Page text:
Ruth Elder’s oversea hop is acclaimed by the daily press as a triumph, although she fell more than six hundred miles short of her destination, and seems from the headlines to have accomplished nothing much beyond saving her lipstick. Flying over water is a commonplace, and Miss Elder was not the first woman to undertake it; but her adventure is described as “sheer daring,” and herself as “the prettiest, bravest of girls.”
In view of the stories as cabled to the American newspapers, my allusion to the lipstick may seem ill-natured. Let us see. The Associated Press vouched for this daredevil feat:
Before their descent to the sea . . . her courage was tested in a breath-taking manner. The fliers had been driving their plane, even then slowed down by a defective oil line, through a sleet storm. The tail of the plane, on which a heavy coating of sleet had formed, became too heavy for the machine to be kept on an even keel.
Something had to be done to right this. There was some gasoline stored in the tail of the plane—a reserve supply to be used in an emergency. Haldeman and Miss Elder consulted each other regarding what should be done. They decided the reserve supply of gasoline would have to be jettisoned. They then took their turns at the stick while one or the other crawled along the icy fuselage of the plane and threw overboard some of the reserve supply.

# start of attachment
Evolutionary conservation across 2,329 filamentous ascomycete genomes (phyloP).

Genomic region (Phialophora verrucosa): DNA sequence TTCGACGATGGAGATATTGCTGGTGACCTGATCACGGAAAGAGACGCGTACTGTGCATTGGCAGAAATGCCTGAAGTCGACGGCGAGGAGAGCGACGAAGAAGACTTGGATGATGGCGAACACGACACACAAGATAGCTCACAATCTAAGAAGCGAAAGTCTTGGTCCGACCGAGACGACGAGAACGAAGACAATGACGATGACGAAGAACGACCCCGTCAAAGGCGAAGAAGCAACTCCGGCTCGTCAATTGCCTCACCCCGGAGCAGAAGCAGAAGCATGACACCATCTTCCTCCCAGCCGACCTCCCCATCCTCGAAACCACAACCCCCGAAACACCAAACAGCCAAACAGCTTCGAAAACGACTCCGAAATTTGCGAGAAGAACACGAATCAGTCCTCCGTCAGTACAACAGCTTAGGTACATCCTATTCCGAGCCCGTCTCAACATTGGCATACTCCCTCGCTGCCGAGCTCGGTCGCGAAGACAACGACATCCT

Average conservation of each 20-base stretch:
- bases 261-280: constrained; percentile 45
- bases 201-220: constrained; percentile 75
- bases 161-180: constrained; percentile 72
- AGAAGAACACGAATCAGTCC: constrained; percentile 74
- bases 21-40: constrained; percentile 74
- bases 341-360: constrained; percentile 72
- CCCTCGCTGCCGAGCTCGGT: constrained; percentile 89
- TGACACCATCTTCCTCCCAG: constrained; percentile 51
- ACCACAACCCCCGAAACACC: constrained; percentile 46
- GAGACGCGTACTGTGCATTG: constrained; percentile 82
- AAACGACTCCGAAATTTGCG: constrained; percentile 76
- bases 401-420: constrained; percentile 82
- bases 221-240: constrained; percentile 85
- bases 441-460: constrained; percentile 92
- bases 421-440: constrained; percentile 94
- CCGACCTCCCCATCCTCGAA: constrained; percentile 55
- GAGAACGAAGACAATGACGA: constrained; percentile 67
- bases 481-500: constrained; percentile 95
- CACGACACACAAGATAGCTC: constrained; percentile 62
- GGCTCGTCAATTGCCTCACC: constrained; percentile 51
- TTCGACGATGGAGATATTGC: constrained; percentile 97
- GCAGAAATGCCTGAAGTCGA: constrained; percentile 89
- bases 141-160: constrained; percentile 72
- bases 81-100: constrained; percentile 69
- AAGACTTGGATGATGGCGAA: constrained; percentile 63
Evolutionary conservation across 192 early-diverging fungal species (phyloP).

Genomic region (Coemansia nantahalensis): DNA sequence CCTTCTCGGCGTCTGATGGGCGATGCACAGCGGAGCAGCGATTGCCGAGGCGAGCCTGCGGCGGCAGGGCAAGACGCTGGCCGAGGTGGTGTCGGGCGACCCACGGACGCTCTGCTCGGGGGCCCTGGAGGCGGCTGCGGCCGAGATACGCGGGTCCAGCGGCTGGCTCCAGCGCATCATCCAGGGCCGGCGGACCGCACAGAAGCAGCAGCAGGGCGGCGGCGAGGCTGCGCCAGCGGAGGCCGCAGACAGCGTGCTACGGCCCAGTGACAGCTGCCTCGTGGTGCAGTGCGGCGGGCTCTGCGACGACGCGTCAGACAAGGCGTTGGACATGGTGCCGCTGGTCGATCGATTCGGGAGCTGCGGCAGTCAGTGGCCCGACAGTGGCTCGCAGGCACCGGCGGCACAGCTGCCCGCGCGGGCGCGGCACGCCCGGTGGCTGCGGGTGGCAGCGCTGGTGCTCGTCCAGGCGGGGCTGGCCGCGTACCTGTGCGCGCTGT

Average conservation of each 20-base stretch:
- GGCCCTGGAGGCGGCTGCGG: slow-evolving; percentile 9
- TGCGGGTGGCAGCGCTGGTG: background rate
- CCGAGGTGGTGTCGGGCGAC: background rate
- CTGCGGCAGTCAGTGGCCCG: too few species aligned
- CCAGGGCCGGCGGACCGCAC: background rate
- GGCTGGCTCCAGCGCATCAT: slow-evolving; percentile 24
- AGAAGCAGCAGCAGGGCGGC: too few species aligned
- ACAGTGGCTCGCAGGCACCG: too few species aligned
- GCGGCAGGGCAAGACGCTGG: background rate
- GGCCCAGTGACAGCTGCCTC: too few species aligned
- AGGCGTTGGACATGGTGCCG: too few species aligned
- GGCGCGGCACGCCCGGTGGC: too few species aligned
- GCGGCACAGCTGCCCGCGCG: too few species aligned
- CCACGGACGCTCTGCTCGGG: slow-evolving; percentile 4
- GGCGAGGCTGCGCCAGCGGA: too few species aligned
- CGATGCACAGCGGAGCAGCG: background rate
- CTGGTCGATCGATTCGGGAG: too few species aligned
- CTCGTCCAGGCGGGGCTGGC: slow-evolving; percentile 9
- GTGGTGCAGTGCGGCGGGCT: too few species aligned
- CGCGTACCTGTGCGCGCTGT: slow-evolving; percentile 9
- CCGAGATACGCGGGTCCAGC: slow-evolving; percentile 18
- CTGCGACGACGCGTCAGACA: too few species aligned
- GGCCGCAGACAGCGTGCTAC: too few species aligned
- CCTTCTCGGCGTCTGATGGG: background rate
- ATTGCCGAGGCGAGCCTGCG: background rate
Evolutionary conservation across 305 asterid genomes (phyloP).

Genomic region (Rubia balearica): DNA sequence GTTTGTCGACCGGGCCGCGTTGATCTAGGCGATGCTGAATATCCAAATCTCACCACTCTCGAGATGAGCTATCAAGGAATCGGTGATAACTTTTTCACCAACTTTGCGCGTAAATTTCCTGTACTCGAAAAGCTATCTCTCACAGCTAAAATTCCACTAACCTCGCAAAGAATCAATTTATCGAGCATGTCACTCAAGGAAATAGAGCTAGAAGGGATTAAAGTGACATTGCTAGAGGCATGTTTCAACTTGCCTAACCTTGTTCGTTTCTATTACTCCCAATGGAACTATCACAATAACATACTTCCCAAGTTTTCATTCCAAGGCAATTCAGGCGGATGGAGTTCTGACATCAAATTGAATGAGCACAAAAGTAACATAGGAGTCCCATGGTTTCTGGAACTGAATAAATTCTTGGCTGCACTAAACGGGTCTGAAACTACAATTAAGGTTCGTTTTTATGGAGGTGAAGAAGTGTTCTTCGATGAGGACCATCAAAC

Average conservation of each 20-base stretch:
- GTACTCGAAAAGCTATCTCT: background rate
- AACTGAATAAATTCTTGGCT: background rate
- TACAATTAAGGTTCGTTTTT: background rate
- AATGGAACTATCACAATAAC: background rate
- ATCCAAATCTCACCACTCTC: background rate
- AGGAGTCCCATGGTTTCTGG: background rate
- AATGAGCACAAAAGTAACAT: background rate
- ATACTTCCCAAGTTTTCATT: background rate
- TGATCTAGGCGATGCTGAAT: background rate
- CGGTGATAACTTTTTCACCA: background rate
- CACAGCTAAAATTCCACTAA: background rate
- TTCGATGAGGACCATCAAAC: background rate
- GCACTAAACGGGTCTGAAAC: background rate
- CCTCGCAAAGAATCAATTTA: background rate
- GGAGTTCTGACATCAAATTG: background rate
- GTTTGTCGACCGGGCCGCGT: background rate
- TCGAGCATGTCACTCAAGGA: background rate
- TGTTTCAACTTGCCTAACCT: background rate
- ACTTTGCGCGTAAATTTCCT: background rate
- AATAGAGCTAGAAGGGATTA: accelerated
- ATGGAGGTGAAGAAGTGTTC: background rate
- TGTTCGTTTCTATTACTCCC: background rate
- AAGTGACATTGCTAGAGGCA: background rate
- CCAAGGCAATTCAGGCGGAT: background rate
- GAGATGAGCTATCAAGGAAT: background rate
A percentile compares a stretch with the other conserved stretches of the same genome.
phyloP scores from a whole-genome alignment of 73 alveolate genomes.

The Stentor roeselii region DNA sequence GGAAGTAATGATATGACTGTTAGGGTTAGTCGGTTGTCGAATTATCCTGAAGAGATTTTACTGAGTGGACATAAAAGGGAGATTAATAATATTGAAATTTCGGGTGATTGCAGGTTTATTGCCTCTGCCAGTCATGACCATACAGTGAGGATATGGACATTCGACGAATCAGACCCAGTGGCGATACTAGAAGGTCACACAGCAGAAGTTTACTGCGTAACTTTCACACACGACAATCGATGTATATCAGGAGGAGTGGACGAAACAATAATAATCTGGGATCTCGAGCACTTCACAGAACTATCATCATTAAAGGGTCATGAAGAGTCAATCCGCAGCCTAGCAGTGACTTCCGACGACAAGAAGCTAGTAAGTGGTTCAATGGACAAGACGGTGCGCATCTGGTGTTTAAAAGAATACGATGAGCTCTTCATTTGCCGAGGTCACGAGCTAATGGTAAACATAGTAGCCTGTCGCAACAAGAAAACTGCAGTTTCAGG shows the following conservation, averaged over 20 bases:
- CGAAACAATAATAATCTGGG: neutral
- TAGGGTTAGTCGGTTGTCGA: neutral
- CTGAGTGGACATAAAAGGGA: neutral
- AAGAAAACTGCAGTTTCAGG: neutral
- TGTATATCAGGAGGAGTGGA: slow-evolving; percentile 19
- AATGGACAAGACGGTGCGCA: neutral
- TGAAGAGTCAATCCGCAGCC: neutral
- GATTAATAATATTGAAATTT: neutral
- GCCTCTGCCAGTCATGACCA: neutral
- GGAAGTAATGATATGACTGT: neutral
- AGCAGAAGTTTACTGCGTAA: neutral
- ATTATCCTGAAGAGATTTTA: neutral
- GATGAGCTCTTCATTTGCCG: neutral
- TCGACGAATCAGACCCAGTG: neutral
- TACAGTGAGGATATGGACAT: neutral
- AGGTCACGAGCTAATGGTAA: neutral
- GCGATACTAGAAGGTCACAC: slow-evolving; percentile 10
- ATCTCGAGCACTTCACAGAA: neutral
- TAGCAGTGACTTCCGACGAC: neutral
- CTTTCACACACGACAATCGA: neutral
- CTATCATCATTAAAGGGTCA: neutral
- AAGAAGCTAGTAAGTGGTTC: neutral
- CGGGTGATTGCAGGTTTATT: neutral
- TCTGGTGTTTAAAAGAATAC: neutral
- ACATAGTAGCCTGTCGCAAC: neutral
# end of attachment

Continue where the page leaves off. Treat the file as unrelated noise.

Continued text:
Miss Elder took her turn at crawling along the fuselage without a tremor, it was related, and, this chore accomplished, returned to do her shift at the stick.
How ungallant to call it a chore! You get the picture: a dauntless heroine buffeting icy midatlantic blasts as she crawls over a sleety, sloping surface, with watery wastes yawning beneath her. How thin and sterile the ten-twenty-thirty melodrama in comparison with such a situation! Who shall say Miss Elder doesn’t deserve the pulpwood encomiums heaped upon her? Well, let “Bill” Brock and “Ed” Schlee, who actually flew across the Atlantic, in a plane precisely like Miss Elder’s—let them say it.
“Once you are in the cabin of that plane,” they explained to the New York Evening Post, “you can’t get out on the fuselage as long as you are in flight. It simply can’t be done. Silly to talk about it.” They added that there was no aperture in the plane making it possible to get out of the cabin to the top of the wing and thence to the tail. It seems a pity that mere physical fact should interfere with a story so romantic that the Associated Press and its member newspapers swallowed it hook, line, and sinker. Romance and peril was what was wanted, to build circulation. For the sake of circulation, a heroine is still being made of a young woman.
The flight is another in the chain stimulated by the successful journey of Colonel Charles A. Lindbergh, which was arranged as a publicity stunt to put St. Louis, Missouri, on the map, and succeeded beyond the wildest dreams of its promoters. The chain has included an aerial derby to Honolulu, to advertise a “pineapple king,” which cost seven lives. The majority of these events, encouraged by the press because they help sell papers, have left tragedy in their wake.